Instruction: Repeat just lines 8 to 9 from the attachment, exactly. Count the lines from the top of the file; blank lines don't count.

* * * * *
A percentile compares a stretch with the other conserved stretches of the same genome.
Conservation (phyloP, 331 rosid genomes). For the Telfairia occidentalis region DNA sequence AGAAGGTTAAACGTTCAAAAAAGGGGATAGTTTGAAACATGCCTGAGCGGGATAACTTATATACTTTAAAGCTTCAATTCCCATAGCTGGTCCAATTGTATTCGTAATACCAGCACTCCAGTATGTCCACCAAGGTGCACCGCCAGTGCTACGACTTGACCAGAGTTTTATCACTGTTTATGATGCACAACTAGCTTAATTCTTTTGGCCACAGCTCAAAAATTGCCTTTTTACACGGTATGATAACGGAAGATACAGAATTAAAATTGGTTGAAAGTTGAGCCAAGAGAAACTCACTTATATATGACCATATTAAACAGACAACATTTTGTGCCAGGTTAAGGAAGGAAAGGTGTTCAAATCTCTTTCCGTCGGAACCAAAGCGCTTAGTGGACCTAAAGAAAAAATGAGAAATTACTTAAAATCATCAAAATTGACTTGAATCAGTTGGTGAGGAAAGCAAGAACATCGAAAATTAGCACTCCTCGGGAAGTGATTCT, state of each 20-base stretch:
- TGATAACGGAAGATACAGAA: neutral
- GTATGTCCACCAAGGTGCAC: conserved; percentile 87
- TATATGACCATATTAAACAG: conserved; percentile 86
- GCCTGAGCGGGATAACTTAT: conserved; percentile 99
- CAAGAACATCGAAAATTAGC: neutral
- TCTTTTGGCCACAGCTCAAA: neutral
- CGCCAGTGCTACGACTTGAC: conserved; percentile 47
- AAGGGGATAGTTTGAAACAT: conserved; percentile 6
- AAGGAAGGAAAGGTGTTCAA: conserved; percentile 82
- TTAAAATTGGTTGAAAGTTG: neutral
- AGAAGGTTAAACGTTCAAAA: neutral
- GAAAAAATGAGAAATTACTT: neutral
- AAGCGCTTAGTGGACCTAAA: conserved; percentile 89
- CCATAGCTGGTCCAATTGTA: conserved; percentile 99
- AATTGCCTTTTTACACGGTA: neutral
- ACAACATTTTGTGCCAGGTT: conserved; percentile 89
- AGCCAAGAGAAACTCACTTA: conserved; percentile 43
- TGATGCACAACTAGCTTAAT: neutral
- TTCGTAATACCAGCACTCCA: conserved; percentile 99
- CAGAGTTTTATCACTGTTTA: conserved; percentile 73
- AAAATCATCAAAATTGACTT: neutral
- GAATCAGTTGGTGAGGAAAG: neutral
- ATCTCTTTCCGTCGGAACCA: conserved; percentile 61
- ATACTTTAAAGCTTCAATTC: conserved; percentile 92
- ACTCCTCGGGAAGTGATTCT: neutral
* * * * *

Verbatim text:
- TCTTTTGGCCACAGCTCAAA: neutral
- CGCCAGTGCTACGACTTGAC: conserved; percentile 47